The Minnesota Craft Brewers Guild (MCBG) is pushing for temporary amendments to the state’s alcohol sales laws in order to help breweries, bars, and restaurants weather the coronavirus (COVID-19) pandemic.
The multi-pronged legislative proposal asks state lawmakers to modify rules regulating what establishments can sell alcohol and in what types of packaging alcohol can be sold for off-premise consumption.
While many breweries are able to sell beer for off-premise consumption under current rules and have transitioned to online ordering of growler and Crowler for pick-up at the brewery, MCBG’s proposal includes a provision that would authorize all breweries to sell growlers, cans, and/or bottles for off-premise consumption regardless of whether they currently hold a retailers license from their municipality.
The proposal also includes a provision aimed at giving Minnesota’s smaller breweries that rely on on-premise beer sales an avenue to distribute their product to liquor stores. The provision would allow those breweries that meet the statutory requirements for self-distribution to commence distributing, even if they don’t currently hold a wholesalers license.
The proposal seeks to give Minnesota’s bars and restaurants, which cannot sell beer for off-premise consumption under current law, the same opportunities as brewers to conduct beer sales in growlers, can, or bottles to-go or for delivery.
Here is the full list of amendments and other relief measures being proposed by the MCBG:
- Modification of rules pertaining to craft beer sales:
- Suspension of enforcement actions against breweries, bars, and restaurants unless based on a violation of the criminal code or food safety risk.
- Authorization for any brewery that meets the statutory requirements for self-distribution to commence distributing even if they have not applied and/or yet been granted a wholesalers license.
- Authorization for any brewery to retail beer in growlers, cans, or bottles for off-premise consumption regardless of whether they have applied for or received a retailers license from their municipality
- Authorization for any brewery to remotely sell and deliver beer in growlers, cans, or bottles directly to consumers regardless of local municipal rules and ordinances
- Authorization for bars and restaurants to sell growlers and growler refills for off-premise consumption
- Authorization for bars and restaurants to sell beer in growlers, cans, or bottles to-go or for delivery.
- Ability to direct ship to consumers
- Other relief measures:
- Suspend state excise taxes on beer
- Suspend state payroll taxes
- Help obtaining no interest loans + deferred payments and small business grants
- Release of lease/rent and utility payments for a minimum of 2 months
- Prohibition on business evictions until three months after the end of the crisis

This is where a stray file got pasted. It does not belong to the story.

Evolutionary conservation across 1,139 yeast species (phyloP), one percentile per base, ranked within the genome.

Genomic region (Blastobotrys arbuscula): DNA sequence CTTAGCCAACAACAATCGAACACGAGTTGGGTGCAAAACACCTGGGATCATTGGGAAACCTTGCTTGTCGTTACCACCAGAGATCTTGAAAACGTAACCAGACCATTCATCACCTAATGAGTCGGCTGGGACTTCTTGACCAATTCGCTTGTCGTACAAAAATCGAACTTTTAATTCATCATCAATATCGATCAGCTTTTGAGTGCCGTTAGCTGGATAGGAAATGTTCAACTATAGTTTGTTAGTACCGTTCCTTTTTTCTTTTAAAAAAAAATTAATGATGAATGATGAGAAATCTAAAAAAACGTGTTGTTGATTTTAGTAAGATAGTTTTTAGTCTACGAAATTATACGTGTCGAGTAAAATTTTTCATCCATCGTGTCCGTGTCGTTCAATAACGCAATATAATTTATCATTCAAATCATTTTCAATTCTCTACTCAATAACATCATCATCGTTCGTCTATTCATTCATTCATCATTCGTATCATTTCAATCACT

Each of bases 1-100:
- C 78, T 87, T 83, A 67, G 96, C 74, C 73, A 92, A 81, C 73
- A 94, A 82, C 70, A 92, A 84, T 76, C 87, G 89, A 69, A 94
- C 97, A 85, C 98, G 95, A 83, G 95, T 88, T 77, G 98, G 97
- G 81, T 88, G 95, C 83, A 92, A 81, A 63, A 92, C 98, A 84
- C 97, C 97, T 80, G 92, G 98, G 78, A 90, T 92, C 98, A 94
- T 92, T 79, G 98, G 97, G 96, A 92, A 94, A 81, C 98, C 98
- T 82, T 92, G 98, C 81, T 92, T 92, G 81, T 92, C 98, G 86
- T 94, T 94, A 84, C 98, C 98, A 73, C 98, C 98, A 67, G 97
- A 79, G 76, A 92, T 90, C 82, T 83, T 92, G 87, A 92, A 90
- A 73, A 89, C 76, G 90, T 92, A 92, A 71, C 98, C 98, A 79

- Suspension of property tax to help landlords assist tenants; requirement that such savings be passed on to businesses.
- Creation of a small business crisis fund to issue stabilization grants
“We are asking State and Local officials to advocate for these immediate and necessary changes to the current rules,” says Lauren Bennett McGinty, the MCBG’s executive director. “Breweries and brewpubs, which rely on foot traffic, are in an unprecedented time. Many employees are currently furloughed without any timeline of when they may be able to return.”
Similar temporary legislative measures have been adopted by local governments in states like New York, New Jersey, Connecticut, New Hampshire, Texas, and Maryland, as well as Washington, D.C., where executive orders have closed restaurants, bars, and breweries and thrown the hospitality industry into economic tumult.
The nationwide economic impact of the coronavirus on the industry is not yet fully known; however, a recent impact survey conducted by the Brewers Association (BA) showed the 98.9% of businesses have been impacted by the COVID-19 pandemic and that 24% of breweries have stopped production altogether, while 64.1% have slowed production due to the pandemic. What’s more, over half of the breweries surveyed said they anticipate layoffs as a result of ongoing events.
“The numbers aren’t pretty,” wrote BA economist Bart Watson in his analysis. “Because so many breweries sell a high percentage of their beer through their taproom or brewpub, and draught sales make up roughly a third of craft production, the rapid shuttering or restriction of breweries, bars, and restaurants has drastically cut short-term cash flow as well as production in the medium-term.”
Things aren’t any better for restaurants. According to the National Restaurant Association, “The coronavirus epidemic is the greatest crisis our industry has ever faced. Economic forecasts indicate that restaurants and the foodservice industry could sustain $225 billion in losses and eliminate 5–7 million jobs over the next three months.”
While the legislative amendments being proposed by the Minnesota Craft Brewers Guild won’t offset all of the economic losses in Minnesota, the measures may give some breweries, bars, and restaurants an avenue to survive the closure and remain in business. “Allowing breweries and brewpubs to maintain any revenues during this time is critical to their continued operations in the future,” says Bennett McGinty. “We are urging our legislators to help our communities by advocating for these small businesses in their time of need.”